Cyclists crack me up. If they were all in peak shape with a sleek silhouette like Chris Froome and not the middle-aged spread I see on the roads, putting the elastic capabilities of Lycra to extreme test, I’d view them with less disdain. I should, however, be impressed by the fact that in the last decade or so South Africans whose physical activities might traditionally have been limited to a weekly round of golf and lifting a pint at the 13th, are now sharing razor blades and Veet with their wives or girlfriends. Not to mention spending their annual bonuses on bikes, which cost more than an entry level Hyundai.
With the 21st annual 94.7 Cycle Challenge coming up this weekend, I’m pleased to be miles away from the mayhem and inconvenience of suburban road closures as an expected 26000 entrants tackle the 94.7km race, the second-largest timed cycle race in the world after the Cape Argus – weather dependent of course.
Participants will no doubt be taking all measures to reduce their drag coefficient but let’s face facts: shaved legs are about vanity, and vanity only. Time and money is better spent on improving aerodynamics through better riding position and a good set of aero handlebars. Professional cyclist are excused though as their tortured leg muscles require regular massaging and smooth surfaces are better for Band-Aids applied after wipeouts and hairs hath no place. Fully formed hipster facial hairs have, however, been spotted on the Tour de France, so I rest my case.
A recent article at cyclist.co.uk supports my case, quoting former F1 engineer Simon Smart who is now the UK’s leader in aero technology and riding position optimisation, and Mike Burrows the designer of the Lotus Type 108 bicycle who considers the advantages of hair-on to promote a “turbulent boundary”, which could reduce drag.
For most riders though it’s simply about participating and a sense of achievement.
But where there are followers and gatherings there will be strict rules which need to be obeyed. Velominati.com, the ‘keepers of the cog’ have a list of simple [unbendable] truths of cycling etiquette, which includes Rule #4 ‘It's all about the bike’, a cocky reference to the book by the no-longer-so-popular Lance Armstrong. “It is, absolutely, without question, unequivocally, about the bike. Anyone who says otherwise is obviously a twatwaffle,” reads this rule. And of course Rule #33 ‘Shave your guns’. “Legs are to be carefully shaved at all times. If, for some reason, your legs are to be left hairy, make sure you can dish out plenty of hurt to shaved riders, or be considered a hippie douche on your way to a Critical Mass.”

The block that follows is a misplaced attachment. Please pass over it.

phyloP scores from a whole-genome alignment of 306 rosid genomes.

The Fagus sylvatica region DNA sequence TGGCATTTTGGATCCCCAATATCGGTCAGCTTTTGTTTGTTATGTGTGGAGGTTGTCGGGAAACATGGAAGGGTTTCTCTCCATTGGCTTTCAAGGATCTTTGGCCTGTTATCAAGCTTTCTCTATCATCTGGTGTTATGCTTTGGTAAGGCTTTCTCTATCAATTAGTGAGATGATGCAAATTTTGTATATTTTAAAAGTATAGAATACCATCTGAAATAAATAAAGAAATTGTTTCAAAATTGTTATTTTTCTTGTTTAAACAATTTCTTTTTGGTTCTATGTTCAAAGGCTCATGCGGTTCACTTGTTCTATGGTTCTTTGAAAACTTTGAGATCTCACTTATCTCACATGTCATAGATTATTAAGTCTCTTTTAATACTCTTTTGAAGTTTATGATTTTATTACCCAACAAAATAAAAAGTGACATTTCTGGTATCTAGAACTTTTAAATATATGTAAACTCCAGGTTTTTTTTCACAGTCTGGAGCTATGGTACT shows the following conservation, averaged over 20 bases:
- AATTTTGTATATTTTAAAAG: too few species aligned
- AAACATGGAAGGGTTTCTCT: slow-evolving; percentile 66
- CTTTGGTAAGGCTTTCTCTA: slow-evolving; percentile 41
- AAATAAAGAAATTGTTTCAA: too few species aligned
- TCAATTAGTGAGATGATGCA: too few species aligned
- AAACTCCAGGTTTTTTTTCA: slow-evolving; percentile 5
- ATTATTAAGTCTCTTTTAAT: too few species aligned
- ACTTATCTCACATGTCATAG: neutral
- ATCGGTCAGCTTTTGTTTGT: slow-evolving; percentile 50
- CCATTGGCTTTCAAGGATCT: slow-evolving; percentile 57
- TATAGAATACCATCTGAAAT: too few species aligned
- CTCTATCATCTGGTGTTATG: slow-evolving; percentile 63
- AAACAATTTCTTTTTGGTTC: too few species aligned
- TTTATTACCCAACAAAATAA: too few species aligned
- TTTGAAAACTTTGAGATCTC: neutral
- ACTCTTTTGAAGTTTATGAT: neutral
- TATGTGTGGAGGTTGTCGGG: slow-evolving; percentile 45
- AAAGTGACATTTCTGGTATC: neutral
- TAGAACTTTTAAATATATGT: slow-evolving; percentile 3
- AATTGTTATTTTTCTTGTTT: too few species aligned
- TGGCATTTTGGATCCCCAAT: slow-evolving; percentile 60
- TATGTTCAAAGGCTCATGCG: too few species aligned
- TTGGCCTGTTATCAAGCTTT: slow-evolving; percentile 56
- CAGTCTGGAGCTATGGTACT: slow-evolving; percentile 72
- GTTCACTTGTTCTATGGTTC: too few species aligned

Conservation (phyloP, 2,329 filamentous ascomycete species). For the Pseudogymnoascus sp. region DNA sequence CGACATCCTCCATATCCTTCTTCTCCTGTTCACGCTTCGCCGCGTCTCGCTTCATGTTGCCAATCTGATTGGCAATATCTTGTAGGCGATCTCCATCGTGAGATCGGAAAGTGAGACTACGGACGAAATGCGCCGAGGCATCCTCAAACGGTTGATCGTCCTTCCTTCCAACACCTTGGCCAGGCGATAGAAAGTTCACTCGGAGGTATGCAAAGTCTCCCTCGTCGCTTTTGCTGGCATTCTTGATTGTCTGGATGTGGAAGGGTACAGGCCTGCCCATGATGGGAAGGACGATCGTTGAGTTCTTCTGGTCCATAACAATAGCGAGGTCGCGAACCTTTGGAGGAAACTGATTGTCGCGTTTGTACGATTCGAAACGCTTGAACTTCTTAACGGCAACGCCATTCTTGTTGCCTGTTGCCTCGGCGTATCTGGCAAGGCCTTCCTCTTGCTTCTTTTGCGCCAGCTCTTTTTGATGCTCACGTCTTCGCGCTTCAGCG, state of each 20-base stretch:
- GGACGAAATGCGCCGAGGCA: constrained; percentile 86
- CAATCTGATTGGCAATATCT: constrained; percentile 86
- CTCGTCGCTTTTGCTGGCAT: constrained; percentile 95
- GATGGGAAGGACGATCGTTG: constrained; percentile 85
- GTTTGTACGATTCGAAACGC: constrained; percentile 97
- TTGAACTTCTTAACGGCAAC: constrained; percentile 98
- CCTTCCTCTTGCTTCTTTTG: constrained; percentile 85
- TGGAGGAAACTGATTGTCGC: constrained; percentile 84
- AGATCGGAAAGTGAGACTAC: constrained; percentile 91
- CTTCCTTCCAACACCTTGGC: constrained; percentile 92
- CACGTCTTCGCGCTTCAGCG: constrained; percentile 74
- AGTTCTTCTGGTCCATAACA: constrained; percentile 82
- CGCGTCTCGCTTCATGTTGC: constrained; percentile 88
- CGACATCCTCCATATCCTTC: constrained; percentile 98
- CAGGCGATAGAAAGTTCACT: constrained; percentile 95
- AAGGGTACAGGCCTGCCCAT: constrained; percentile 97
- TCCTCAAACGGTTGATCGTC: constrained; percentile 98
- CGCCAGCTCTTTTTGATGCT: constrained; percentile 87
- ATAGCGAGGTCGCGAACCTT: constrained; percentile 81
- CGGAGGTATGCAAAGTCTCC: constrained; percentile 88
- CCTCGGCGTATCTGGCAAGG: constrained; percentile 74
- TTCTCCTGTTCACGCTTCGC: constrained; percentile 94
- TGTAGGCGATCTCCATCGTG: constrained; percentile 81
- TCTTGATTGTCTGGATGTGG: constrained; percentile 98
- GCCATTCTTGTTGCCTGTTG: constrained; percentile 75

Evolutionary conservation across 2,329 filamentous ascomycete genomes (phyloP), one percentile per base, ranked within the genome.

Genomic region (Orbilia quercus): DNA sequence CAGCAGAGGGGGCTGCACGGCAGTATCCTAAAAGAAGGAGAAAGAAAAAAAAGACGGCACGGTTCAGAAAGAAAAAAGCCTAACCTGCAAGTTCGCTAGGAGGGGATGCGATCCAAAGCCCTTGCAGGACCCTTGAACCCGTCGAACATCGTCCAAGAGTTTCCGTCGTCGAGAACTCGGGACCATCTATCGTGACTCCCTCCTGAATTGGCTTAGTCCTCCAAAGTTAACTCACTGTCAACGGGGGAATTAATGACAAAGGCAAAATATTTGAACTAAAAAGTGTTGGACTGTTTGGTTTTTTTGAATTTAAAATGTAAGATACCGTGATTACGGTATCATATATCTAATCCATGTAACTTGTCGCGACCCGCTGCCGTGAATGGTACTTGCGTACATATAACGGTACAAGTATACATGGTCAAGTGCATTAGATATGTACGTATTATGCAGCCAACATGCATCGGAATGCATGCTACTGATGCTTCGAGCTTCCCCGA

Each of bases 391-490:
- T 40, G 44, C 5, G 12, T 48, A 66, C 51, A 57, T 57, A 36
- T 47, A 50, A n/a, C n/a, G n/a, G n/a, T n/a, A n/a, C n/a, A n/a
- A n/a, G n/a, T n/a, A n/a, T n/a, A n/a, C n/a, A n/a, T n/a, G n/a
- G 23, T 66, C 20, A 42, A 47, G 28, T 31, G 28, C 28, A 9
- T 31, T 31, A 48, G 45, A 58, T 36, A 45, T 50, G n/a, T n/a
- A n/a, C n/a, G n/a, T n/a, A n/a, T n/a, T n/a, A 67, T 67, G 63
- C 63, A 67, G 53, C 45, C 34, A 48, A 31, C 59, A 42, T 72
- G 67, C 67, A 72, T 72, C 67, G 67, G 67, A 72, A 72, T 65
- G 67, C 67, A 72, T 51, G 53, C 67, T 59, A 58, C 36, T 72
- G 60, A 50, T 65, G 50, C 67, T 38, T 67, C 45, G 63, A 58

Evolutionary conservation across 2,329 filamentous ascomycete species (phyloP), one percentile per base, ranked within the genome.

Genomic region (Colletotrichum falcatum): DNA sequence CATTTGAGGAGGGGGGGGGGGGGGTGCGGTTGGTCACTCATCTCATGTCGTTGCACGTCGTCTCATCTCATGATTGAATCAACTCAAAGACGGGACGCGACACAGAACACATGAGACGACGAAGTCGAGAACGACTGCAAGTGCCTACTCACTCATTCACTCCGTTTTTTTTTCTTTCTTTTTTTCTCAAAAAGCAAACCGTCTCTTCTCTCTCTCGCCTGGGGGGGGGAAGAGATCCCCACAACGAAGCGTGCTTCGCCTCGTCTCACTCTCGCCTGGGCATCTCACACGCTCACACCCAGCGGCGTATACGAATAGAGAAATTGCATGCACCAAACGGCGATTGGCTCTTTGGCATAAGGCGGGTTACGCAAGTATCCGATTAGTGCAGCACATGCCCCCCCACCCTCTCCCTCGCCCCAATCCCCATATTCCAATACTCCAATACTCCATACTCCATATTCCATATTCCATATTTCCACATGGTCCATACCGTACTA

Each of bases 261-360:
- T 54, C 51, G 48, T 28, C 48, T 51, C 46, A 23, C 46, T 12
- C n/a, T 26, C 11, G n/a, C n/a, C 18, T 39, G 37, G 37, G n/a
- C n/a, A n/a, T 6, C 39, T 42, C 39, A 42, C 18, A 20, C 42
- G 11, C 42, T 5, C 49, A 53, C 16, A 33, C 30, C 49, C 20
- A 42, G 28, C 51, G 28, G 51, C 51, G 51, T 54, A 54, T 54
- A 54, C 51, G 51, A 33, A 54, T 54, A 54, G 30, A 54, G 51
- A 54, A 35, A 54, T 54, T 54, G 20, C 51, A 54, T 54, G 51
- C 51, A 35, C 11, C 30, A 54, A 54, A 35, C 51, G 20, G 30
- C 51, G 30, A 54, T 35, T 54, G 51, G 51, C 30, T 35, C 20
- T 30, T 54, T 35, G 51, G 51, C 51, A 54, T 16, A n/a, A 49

Mechanical watches can’t compete for accuracy with their electronic siblings but a COSC (Contrôle Officiel Suisse des Chronomètres) certified timepiece is accepted as an indication of the highest possible accuracy and precision of a luxury timepiece. Even my 51-year-old Tudor Prince Oysterdate self-winding movement keeps accurate enough time for me but the racing elite and budding Froomes concerned about the hair’s distance between them and the competition would be better served by a TAG Heuer Connected Modular 45, the official timekeeper of the 94.7 race this year. Coincidentally, TAG is the only official timekeeper of any cycling race or marathon in SA.
The 45mm Connected Modular 45 is part of the Carrera collection and the watchmaker’s second smartwatch. This time it is officially Swiss Made with the new electronic watch being designed, developed (in partnership with Intel) and assembled at their workshop in La Chaux-de-Fonds. It features TAG’s new ‘connected module’ concept, which is interchangeable with a haute horlogerie mechanical module if you wish to reconnect with ‘the past’ or get tired of yet another battery to charge. Specs include GPS, an NFC sensor for payments, and high definition AMOLED screen with unlimited customisable dials. Google’s Android Wear 2.0 and the new TAG Heuer Companion app improve the software experience.
The Connected Modular 45 retails for approximately R25000. A Deluxe box set, which includes a connected watch (in grade 5 titanium, with titanium lugs and brown natural leather strap), the prestigious COSC-certified chronograph Heuer-02T tourbillon mechanical module, plus an additional black rubber strap is listed around R260,000.
Engage your chronographs and start peddling!